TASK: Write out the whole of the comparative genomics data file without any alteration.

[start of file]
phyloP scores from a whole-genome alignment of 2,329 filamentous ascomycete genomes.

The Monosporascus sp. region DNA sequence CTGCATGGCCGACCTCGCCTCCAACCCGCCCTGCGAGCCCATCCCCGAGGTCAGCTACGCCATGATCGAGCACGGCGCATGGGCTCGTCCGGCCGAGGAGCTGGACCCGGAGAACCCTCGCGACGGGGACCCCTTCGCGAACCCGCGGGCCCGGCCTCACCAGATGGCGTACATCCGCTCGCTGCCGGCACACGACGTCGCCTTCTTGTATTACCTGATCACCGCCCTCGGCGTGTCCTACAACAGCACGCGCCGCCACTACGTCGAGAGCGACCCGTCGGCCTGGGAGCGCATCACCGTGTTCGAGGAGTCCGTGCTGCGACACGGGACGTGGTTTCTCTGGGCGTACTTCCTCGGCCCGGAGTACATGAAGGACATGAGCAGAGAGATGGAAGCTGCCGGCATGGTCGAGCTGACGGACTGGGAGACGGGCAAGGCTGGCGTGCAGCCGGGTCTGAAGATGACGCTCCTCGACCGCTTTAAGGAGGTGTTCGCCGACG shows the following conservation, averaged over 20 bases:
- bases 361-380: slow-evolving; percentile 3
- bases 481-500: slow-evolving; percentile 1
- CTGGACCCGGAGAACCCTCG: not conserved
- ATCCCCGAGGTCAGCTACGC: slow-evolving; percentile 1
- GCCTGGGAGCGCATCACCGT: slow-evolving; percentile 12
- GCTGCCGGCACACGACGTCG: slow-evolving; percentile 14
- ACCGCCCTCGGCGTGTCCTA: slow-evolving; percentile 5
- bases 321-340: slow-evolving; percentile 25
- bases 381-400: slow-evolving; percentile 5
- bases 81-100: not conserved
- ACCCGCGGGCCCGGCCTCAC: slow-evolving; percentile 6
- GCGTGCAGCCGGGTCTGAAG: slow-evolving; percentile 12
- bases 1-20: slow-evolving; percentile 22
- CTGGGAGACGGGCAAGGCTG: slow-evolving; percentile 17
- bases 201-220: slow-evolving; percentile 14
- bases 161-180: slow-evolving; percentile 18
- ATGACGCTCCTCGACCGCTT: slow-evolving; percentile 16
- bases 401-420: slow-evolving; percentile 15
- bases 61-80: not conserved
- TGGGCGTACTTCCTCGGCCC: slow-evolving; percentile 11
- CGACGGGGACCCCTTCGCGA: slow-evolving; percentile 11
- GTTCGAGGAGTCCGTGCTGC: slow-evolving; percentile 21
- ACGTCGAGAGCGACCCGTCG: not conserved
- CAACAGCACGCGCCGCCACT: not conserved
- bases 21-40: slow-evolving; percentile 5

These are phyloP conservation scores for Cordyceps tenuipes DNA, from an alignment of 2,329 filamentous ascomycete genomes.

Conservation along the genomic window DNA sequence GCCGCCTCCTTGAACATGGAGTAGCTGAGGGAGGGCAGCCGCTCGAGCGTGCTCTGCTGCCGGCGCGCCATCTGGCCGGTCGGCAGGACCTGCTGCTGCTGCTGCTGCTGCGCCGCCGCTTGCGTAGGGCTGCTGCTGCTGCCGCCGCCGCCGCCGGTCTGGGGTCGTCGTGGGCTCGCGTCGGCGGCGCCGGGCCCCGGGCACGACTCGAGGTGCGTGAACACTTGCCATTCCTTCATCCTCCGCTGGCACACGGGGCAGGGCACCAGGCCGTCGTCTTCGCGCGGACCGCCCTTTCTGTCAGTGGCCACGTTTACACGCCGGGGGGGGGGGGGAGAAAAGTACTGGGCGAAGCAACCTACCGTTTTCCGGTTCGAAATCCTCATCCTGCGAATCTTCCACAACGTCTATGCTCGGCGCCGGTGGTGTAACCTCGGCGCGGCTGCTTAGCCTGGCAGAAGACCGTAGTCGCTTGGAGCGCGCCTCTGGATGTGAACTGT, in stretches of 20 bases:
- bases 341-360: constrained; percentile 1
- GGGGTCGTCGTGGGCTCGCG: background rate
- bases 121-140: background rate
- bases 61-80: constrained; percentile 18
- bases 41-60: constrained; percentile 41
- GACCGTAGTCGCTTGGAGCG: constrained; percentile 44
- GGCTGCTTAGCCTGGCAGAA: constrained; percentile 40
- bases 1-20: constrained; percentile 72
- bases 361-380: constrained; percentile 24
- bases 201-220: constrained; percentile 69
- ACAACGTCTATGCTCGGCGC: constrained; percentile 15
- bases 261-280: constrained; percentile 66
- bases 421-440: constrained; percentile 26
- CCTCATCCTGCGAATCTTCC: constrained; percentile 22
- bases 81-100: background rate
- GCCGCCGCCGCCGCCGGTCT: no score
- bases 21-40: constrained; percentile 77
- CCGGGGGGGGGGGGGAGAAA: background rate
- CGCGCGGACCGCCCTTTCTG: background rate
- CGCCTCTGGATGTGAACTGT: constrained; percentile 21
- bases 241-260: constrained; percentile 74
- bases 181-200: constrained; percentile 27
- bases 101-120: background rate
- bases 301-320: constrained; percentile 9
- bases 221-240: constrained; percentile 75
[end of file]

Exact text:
phyloP scores from a whole-genome alignment of 2,329 filamentous ascomycete genomes.

The Monosporascus sp. region DNA sequence CTGCATGGCCGACCTCGCCTCCAACCCGCCCTGCGAGCCCATCCCCGAGGTCAGCTACGCCATGATCGAGCACGGCGCATGGGCTCGTCCGGCCGAGGAGCTGGACCCGGAGAACCCTCGCGACGGGGACCCCTTCGCGAACCCGCGGGCCCGGCCTCACCAGATGGCGTACATCCGCTCGCTGCCGGCACACGACGTCGCCTTCTTGTATTACCTGATCACCGCCCTCGGCGTGTCCTACAACAGCACGCGCCGCCACTACGTCGAGAGCGACCCGTCGGCCTGGGAGCGCATCACCGTGTTCGAGGAGTCCGTGCTGCGACACGGGACGTGGTTTCTCTGGGCGTACTTCCTCGGCCCGGAGTACATGAAGGACATGAGCAGAGAGATGGAAGCTGCCGGCATGGTCGAGCTGACGGACTGGGAGACGGGCAAGGCTGGCGTGCAGCCGGGTCTGAAGATGACGCTCCTCGACCGCTTTAAGGAGGTGTTCGCCGACG shows the following conservation, averaged over 20 bases:
- bases 361-380: slow-evolving; percentile 3
- bases 481-500: slow-evolving; percentile 1
- CTGGACCCGGAGAACCCTCG: not conserved
- ATCCCCGAGGTCAGCTACGC: slow-evolving; percentile 1
- GCCTGGGAGCGCATCACCGT: slow-evolving; percentile 12
- GCTGCCGGCACACGACGTCG: slow-evolving; percentile 14
- ACCGCCCTCGGCGTGTCCTA: slow-evolving; percentile 5
- bases 321-340: slow-evolving; percentile 25
- bases 381-400: slow-evolving; percentile 5
- bases 81-100: not conserved
- ACCCGCGGGCCCGGCCTCAC: slow-evolving; percentile 6
- GCGTGCAGCCGGGTCTGAAG: slow-evolving; percentile 12
- bases 1-20: slow-evolving; percentile 22
- CTGGGAGACGGGCAAGGCTG: slow-evolving; percentile 17
- bases 201-220: slow-evolving; percentile 14
- bases 161-180: slow-evolving; percentile 18
- ATGACGCTCCTCGACCGCTT: slow-evolving; percentile 16
- bases 401-420: slow-evolving; percentile 15
- bases 61-80: not conserved
- TGGGCGTACTTCCTCGGCCC: slow-evolving; percentile 11
- CGACGGGGACCCCTTCGCGA: slow-evolving; percentile 11
- GTTCGAGGAGTCCGTGCTGC: slow-evolving; percentile 21
- ACGTCGAGAGCGACCCGTCG: not conserved
- CAACAGCACGCGCCGCCACT: not conserved
- bases 21-40: slow-evolving; percentile 5

These are phyloP conservation scores for Cordyceps tenuipes DNA, from an alignment of 2,329 filamentous ascomycete genomes.

Conservation along the genomic window DNA sequence GCCGCCTCCTTGAACATGGAGTAGCTGAGGGAGGGCAGCCGCTCGAGCGTGCTCTGCTGCCGGCGCGCCATCTGGCCGGTCGGCAGGACCTGCTGCTGCTGCTGCTGCTGCGCCGCCGCTTGCGTAGGGCTGCTGCTGCTGCCGCCGCCGCCGCCGGTCTGGGGTCGTCGTGGGCTCGCGTCGGCGGCGCCGGGCCCCGGGCACGACTCGAGGTGCGTGAACACTTGCCATTCCTTCATCCTCCGCTGGCACACGGGGCAGGGCACCAGGCCGTCGTCTTCGCGCGGACCGCCCTTTCTGTCAGTGGCCACGTTTACACGCCGGGGGGGGGGGGGAGAAAAGTACTGGGCGAAGCAACCTACCGTTTTCCGGTTCGAAATCCTCATCCTGCGAATCTTCCACAACGTCTATGCTCGGCGCCGGTGGTGTAACCTCGGCGCGGCTGCTTAGCCTGGCAGAAGACCGTAGTCGCTTGGAGCGCGCCTCTGGATGTGAACTGT, in stretches of 20 bases:
- bases 341-360: constrained; percentile 1
- GGGGTCGTCGTGGGCTCGCG: background rate
- bases 121-140: background rate
- bases 61-80: constrained; percentile 18
- bases 41-60: constrained; percentile 41
- GACCGTAGTCGCTTGGAGCG: constrained; percentile 44
- GGCTGCTTAGCCTGGCAGAA: constrained; percentile 40
- bases 1-20: constrained; percentile 72
- bases 361-380: constrained; percentile 24
- bases 201-220: constrained; percentile 69
- ACAACGTCTATGCTCGGCGC: constrained; percentile 15
- bases 261-280: constrained; percentile 66
- bases 421-440: constrained; percentile 26
- CCTCATCCTGCGAATCTTCC: constrained; percentile 22
- bases 81-100: background rate
- GCCGCCGCCGCCGCCGGTCT: no score
- bases 21-40: constrained; percentile 77
- CCGGGGGGGGGGGGGAGAAA: background rate
- CGCGCGGACCGCCCTTTCTG: background rate
- CGCCTCTGGATGTGAACTGT: constrained; percentile 21
- bases 241-260: constrained; percentile 74
- bases 181-200: constrained; percentile 27
- bases 101-120: background rate
- bases 301-320: constrained; percentile 9
- bases 221-240: constrained; percentile 75